August 29, 2015, 07:58:09 PM

Author Topic: Hoya UV filters  (Read 13249 times)

bycostello

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Re: Hoya UV filters
« Reply #15 on: May 08, 2012, 05:30:41 AM »
why do you feel u  need them, more glass less image quality....  protect your lens by keeping the lens hood on....

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Re: Hoya UV filters
« Reply #15 on: May 08, 2012, 05:30:41 AM »

Marsu42

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Re: Hoya UV filters
« Reply #16 on: May 14, 2012, 07:29:33 AM »
Personally, I prefer B+W MRC.

I'm using B+W MRC filters for the reason that their reputation is better, so if you should happen to sell it it's worth more. Hoya Pro filters cost about the same and might be as good as B+W, but at least in Germany you can get them at every discount retailer, while you can only get B+W at better photo stores or online.

And I'm using clear protection filters, not UV because afaik you don't need them for digital - if I'm mistaken, please someone enlighten me.


cayenne

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Re: Hoya UV filters
« Reply #17 on: May 14, 2012, 11:06:53 AM »
why do you feel u  need them, more glass less image quality....  protect your lens by keeping the lens hood on....

Well, I thought I understood, that with "L" lenses...you needed to put on a UV filter basically...to completely weather seal them?

Marsu42

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Re: Hoya UV filters
« Reply #18 on: May 14, 2012, 03:36:51 PM »
Well, I thought I understood, that with "L" lenses...you needed to put on a UV filter basically...to completely weather seal them?
... Look at Dr. Neuro's post here: http://www.canonrumors.com/forum/index.php?topic=6361.0;topicseen

Gino

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Re: Hoya UV filters
« Reply #19 on: November 01, 2012, 11:10:56 PM »
Does anyone know how the Hoya HD2 filters stack up against the B&W MRC filters?

http://www.adorama.com/HY77UVHD2.html

I have the original Hoya HD filters, but I know many of you like B&W.  I need to purchase a new 77mm filter, so I'm looking at the Hoya HD2, or the B&W MRC, which is $37 cheaper than the HD2.
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RLPhoto

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Re: Hoya UV filters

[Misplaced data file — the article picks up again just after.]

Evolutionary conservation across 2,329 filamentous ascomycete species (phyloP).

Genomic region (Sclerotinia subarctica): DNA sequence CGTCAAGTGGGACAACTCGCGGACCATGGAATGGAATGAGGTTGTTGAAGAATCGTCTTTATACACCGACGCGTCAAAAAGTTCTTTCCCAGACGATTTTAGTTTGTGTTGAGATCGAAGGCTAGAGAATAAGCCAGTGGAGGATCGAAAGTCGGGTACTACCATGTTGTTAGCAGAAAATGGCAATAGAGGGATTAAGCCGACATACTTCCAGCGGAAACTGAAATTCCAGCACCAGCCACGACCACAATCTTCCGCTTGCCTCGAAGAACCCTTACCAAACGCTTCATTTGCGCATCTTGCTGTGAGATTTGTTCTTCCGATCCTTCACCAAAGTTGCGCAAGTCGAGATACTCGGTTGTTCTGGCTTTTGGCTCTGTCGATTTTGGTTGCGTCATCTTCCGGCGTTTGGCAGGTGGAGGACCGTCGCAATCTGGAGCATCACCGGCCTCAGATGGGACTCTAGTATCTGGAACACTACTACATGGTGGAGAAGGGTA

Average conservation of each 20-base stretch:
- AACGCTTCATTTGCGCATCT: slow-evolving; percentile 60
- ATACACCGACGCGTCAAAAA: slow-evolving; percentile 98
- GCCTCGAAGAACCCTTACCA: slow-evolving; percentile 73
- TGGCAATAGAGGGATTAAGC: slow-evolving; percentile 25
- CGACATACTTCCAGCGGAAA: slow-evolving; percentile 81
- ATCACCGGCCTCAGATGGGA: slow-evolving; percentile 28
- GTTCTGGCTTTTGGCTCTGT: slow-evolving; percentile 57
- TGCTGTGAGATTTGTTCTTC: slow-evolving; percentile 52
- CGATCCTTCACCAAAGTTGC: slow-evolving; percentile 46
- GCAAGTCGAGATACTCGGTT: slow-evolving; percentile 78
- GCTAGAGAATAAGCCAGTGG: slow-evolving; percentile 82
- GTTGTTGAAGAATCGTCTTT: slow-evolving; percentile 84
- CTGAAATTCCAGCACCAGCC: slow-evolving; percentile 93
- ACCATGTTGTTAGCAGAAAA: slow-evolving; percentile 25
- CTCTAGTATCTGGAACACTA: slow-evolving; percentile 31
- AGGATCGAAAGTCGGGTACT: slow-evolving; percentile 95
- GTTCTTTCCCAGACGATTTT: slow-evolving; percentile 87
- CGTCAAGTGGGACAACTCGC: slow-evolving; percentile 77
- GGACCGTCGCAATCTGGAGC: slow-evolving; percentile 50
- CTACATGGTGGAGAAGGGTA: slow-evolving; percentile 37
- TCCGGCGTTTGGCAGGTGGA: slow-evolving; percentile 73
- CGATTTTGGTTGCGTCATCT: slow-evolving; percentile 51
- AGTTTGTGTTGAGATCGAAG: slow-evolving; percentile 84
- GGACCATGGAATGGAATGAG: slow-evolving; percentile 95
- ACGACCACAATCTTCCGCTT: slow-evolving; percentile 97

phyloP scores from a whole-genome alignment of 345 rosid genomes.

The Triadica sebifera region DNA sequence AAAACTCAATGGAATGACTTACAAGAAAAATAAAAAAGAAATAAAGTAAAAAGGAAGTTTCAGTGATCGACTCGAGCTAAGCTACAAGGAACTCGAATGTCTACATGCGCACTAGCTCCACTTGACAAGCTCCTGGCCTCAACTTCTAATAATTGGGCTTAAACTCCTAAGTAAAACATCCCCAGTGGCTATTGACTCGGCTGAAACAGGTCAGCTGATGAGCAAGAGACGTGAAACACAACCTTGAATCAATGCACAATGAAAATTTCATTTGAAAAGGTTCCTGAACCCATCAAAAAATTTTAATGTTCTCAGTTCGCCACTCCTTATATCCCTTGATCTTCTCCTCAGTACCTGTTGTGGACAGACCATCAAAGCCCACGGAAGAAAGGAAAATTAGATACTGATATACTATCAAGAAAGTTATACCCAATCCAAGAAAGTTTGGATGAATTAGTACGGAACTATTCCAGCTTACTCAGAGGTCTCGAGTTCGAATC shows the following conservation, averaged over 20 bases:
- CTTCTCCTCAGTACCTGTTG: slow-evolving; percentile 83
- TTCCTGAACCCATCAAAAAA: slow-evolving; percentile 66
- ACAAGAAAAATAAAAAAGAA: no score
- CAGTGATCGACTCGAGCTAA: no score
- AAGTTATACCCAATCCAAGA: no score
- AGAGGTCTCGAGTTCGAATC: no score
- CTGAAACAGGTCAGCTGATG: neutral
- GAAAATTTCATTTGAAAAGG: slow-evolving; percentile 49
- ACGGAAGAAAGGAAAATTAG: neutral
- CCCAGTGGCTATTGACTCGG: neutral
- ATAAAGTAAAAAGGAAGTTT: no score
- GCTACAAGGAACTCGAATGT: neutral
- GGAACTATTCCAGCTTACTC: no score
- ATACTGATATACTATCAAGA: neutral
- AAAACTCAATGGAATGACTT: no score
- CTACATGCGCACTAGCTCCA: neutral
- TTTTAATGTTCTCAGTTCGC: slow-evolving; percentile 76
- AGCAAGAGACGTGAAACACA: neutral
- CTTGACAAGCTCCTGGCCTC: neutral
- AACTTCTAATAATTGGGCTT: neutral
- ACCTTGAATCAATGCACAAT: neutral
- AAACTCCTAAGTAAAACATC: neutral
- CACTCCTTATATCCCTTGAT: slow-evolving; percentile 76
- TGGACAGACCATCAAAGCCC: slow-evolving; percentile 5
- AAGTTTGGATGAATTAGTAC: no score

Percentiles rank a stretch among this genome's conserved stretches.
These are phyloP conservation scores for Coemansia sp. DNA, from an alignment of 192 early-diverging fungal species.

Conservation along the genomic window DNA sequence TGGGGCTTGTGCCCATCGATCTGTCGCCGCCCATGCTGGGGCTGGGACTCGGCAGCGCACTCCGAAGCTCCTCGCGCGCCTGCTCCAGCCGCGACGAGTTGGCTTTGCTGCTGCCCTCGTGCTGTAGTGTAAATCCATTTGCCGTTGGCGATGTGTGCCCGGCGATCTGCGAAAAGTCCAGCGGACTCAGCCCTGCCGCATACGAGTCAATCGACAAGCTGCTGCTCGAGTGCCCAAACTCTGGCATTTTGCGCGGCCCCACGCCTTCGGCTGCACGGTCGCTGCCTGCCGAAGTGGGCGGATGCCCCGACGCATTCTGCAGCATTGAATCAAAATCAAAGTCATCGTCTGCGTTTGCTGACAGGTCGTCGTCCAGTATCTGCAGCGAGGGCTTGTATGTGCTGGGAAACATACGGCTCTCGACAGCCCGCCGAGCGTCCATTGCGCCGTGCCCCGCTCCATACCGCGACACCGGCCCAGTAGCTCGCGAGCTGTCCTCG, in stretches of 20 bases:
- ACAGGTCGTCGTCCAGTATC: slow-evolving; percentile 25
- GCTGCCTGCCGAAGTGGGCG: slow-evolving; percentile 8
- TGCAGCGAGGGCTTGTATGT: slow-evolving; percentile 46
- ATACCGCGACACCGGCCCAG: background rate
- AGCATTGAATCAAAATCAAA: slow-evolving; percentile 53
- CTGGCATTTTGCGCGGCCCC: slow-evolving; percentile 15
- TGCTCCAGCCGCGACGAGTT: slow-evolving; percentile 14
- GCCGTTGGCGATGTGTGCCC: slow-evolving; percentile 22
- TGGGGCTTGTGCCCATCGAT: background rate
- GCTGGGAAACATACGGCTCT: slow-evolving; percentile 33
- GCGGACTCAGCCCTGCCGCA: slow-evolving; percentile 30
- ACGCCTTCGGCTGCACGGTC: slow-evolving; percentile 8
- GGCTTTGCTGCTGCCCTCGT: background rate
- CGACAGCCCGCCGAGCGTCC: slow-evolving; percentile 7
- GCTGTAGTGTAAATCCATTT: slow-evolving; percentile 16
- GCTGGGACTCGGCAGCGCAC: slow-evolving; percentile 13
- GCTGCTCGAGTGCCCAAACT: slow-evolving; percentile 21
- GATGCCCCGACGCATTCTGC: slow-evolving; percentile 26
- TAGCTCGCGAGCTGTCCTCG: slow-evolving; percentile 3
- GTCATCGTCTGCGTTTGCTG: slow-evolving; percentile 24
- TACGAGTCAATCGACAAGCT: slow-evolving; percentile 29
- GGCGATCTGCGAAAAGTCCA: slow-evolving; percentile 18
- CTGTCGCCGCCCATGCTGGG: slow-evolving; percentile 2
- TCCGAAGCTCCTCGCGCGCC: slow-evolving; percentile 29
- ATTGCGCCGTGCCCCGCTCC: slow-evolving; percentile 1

« Reply #20 on: November 02, 2012, 01:33:19 PM »
I dont care for Hoya Filters.

B&W is the way to go for the ultimate quality filters.

bornshooter

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Re: Hoya UV filters
« Reply #21 on: November 02, 2012, 03:01:24 PM »
i only put filters on when its raining or near the beach etc... put it this way putting a filter no matter what the quality hoya hd b&w doesn't matter its only going to degrade the image quality not going to improve it whether you think you need one for protection is up to you i put my hoods on and take care and touch wood have had no problems yet so for me the filters are off :-)

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Re: Hoya UV filters
« Reply #21 on: November 02, 2012, 03:01:24 PM »

FTb-n

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Re: Hoya UV filters
« Reply #22 on: November 02, 2012, 03:18:42 PM »
Skip the Hoya HMC.  The Hoya Pro1 is good, but not great.  The Hoya HD s exceptional.  It's tough, very easy to clean, and doesn't degrade IQ.  Specifically, I recommend the Hoya HD Clear (don't need the UV).  I use them on my 17-55 and 70-200L.   BHPhoto.com has them.  The 58mm is $35 and the 77mm is $55.  $55 is a good price, it often hovers near $70 -- which is what I paid and, yes, worth the price.
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Ryan708

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Re: Hoya UV filters
« Reply #23 on: November 02, 2012, 09:48:42 PM »
I have a 72mm Hoya HMC uv(c) It seems to handle flare well, and is a million times better than a sunpack non-coated POS. I will say a lens-pen cleans filters amazingly. I dont mind quickly attacking a filter to clean it when im not in ideal conditions, I wont do that to a bare lens, and therefore would have a dirty front element more often, not that it is a huge deal. But im kind of anal, I clean the outside of my camera with an old lens brush often :-P
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edknuff

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Re: Hoya UV filters
« Reply #24 on: August 08, 2015, 02:22:49 PM »
I hate Scott Bourne and everything he stands for with the exception of one thing...
Filters...

"why pay thousands of dollars for high quality optics only to put a $25 coaster in front of it?"

Not a direct quote but close enough...

I use filters on my most expensive glass, for protection.. and the sub $1000 stuff I just go commando.

I only use B+W's XS MRCs with the nano coating... they are the easiest to clean, the most scratch resistant, and optically superior to most other filters. 

Lenses were designed to perform at their best with exactly the number of elements they are built with...
If you MUST add another element, don't skimp on the quality.




Ok, I know I'm a "little" late on this thread, but what's with your hatred for Scott Bourne and everything he "stands for"??
I know very little about the guy and I"m hoping to gain some perspective.  Thank you.  Ed
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Re: Hoya UV filters
« Reply #24 on: August 08, 2015, 02:22:49 PM »